Bunker…Making It Work

Scott Sackett
Director of Instruction
McCormick Ranch Golf Club
Scottsdale, AZ

More Information

Most amateurs are terrified of hitting their ball in the sand and are subsequently poor bunker players for one reason: they do not know how they are supposed to play a bunker shot. Conversely, tour players will aim at a bunker on a long shot into the green vs. hitting it in the rough. If the ball is in a greenside bunker it is much more predictable than hitting from the greenside rough. The best tour players get up and down more than 60% of the time from a greenside bunker. On a straight forward bunker shot that number goes up to almost 80%. Once you get how the sand wedge’s design can help you hit a bunker shot, all it takes is a feel of how to release the clubhead into the sand and you will get the ball out every single time. Everything that I teach about a bunker shot, from set up to the swing, is designed to get the bounce working in an effective manner. What you need to get a crystal clear understanding is what happens on the initial downswing. The move is clearly different than any other shot in golf, next to hitting a wedge shot with bounce.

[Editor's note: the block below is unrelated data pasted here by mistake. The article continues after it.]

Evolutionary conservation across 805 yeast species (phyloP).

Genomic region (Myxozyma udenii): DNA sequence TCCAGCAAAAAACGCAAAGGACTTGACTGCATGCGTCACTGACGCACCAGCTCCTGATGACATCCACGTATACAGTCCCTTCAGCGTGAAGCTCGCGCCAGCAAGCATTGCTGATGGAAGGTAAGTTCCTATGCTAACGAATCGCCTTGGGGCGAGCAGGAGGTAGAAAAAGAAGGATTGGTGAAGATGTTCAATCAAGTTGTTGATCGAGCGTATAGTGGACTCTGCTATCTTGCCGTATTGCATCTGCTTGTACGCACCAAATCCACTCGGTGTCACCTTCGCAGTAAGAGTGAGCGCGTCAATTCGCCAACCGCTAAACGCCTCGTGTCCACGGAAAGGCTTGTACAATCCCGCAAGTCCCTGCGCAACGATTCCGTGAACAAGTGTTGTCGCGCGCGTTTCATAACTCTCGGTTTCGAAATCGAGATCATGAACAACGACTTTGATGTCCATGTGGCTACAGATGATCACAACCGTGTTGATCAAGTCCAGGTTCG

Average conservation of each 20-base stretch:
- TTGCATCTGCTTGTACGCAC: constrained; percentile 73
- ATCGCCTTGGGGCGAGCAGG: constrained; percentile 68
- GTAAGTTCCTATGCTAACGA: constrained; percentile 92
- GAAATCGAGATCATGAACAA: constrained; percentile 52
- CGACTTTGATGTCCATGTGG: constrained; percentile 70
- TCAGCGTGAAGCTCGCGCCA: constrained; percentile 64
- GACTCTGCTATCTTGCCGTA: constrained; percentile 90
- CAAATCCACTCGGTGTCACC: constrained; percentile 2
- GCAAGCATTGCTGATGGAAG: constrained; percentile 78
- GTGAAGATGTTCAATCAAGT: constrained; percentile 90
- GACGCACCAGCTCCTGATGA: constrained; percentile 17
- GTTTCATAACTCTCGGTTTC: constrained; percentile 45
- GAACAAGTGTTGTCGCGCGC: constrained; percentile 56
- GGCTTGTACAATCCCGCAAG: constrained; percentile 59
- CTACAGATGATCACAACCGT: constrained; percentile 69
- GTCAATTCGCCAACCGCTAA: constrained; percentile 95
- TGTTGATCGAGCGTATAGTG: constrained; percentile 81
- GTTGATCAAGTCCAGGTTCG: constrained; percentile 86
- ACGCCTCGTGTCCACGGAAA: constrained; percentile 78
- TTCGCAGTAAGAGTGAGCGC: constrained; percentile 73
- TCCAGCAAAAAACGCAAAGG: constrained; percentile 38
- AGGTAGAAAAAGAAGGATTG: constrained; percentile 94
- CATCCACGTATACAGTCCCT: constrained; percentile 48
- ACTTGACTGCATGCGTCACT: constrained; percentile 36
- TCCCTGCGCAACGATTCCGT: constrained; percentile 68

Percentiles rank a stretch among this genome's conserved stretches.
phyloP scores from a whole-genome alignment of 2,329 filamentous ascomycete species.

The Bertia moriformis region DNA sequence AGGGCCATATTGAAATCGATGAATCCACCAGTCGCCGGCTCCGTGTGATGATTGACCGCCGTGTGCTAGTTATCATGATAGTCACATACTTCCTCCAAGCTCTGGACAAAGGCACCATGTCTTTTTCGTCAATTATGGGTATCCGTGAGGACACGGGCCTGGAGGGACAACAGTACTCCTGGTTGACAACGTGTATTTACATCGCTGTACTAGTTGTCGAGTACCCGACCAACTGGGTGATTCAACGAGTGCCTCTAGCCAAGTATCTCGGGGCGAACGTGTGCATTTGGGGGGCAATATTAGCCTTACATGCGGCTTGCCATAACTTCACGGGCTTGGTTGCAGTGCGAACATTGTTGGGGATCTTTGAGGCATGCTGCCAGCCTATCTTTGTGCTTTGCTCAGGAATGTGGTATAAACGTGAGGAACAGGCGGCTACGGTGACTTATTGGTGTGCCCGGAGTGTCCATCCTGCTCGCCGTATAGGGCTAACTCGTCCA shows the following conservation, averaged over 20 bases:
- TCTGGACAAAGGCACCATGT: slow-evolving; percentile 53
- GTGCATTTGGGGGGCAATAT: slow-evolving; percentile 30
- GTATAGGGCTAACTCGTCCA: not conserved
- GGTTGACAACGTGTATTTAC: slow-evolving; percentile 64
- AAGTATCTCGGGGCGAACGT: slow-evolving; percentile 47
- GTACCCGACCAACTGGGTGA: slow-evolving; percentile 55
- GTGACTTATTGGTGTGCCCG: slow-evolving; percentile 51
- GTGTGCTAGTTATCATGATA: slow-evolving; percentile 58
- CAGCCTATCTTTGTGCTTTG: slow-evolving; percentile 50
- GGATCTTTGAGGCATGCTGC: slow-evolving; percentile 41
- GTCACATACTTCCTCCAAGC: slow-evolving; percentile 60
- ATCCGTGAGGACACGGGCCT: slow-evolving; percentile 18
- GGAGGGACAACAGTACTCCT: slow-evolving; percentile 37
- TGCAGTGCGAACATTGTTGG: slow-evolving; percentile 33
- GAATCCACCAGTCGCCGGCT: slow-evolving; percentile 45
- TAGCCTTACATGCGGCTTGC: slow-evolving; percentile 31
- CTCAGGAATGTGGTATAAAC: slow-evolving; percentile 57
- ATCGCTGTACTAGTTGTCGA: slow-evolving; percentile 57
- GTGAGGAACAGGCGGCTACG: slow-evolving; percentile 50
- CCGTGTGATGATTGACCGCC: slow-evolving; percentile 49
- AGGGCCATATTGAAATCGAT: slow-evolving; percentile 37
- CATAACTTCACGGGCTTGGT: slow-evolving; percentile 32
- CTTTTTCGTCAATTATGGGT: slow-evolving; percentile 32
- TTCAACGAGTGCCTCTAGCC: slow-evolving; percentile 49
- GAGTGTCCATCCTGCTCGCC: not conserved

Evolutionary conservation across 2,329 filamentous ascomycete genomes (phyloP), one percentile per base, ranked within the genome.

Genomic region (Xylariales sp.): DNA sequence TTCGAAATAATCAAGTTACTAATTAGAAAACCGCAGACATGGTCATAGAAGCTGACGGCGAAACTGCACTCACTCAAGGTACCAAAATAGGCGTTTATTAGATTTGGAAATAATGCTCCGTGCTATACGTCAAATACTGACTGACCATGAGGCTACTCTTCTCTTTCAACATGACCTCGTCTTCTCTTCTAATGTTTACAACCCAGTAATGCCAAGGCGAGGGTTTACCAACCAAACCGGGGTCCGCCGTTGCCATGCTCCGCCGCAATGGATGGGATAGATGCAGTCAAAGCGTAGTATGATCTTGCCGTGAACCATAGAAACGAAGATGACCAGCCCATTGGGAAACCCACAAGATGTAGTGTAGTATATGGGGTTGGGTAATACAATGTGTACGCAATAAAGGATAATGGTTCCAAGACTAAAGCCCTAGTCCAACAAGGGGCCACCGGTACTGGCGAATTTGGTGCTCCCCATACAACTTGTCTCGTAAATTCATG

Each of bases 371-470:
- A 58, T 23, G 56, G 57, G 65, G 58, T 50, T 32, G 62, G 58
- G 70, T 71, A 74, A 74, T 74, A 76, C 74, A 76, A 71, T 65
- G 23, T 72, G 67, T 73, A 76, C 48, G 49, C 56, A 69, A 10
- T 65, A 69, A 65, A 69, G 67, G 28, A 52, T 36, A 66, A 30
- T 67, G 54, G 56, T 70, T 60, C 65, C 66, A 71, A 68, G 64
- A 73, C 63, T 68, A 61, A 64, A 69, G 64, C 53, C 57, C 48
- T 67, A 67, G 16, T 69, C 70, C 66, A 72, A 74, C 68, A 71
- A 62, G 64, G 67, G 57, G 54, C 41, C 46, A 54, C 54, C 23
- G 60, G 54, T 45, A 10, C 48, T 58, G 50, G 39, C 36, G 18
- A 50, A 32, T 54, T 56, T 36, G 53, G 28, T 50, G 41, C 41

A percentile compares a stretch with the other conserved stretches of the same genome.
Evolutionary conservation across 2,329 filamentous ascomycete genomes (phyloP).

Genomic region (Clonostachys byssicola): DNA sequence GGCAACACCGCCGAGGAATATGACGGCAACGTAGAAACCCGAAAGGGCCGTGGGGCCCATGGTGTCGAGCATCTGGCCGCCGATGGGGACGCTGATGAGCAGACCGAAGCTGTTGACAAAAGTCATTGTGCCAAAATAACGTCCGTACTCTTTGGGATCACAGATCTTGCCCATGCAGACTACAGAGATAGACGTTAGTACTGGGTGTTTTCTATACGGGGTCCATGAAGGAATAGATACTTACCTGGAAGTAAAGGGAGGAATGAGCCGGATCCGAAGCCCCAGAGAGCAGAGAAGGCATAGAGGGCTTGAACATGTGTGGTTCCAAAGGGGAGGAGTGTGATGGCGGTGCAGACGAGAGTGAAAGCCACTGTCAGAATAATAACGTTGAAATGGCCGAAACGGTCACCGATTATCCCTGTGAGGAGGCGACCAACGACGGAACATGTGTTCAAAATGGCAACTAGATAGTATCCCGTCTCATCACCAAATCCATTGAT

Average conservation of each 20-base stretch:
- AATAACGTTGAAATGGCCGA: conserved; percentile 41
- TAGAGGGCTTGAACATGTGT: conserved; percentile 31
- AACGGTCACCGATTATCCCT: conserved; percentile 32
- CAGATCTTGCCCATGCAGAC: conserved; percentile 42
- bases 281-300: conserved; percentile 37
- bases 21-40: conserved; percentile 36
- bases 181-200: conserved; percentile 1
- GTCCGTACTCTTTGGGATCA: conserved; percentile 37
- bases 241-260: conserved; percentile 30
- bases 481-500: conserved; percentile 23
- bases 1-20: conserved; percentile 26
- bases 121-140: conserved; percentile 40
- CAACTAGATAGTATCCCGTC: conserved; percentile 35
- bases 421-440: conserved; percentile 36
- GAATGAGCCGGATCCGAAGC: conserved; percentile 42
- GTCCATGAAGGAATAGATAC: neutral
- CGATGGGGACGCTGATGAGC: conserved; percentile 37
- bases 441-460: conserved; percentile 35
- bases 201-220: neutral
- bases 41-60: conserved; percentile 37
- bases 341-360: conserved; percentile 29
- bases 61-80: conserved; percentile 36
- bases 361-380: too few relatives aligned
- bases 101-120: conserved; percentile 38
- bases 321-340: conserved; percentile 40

What has been overdone in the bunker is the following:
A) Ball too forward
B) Stance aiming too far left
C) Clubface pointing at 1:00 or right of the target
D) The overall swing plane too vertical or too upright
E) Swinging left through impact. To play a successful bunker shot the set up dictates what can and cannot happen.

Characteristics of Greenside Bunkers:

•  feet wider than shoulder width
• knees slightly bowed out
• ball under left armpit ( forward of middle)
• light grip pressure, around 3 or 4 on a scale of 1-10
• Clubface square to slightly open
• stance square
• both feet will be slightly open
• weight on forward foot 65/35
• set up relatively far from the ball
• neutral grip
• hands in line or slightly behind the ball
• hands are going to be lower than a normal shot
• grip slightly behind the ball
• shoulders will stay level (right shoulder will feel high)
• swing the club along your stance line

The Key to Making It Work: In order to be a good bunker player you need to make sure the trailing edge of the club is coming in first at impact not the leading edge. This is what is called bounce. To get that sensation you need to feel a throw motion of the club head coming into impact. It is 100% opposite of what you are going to do hitting a normal golf shot. It is the real secret to have the ball come off high and soft.

The Best Club: Titleist Vokey 58/12 with a M Grind. This club is magic and is built especially for the greenside bunker shot. Not bad out of the rough either.

Scott Sackett, GOLF Magazine Top 100 Teacher since 1999, just voted as one of Golf Digest’s Best Teacher in the State for the fifth year in a row. Also, Director of Instruction at Park Meadows CC in Park City, Utah and while in Scottsdale teaches at McCormick Ranch Golf Club. You can contact Scott through his website at www.scottsackett.com.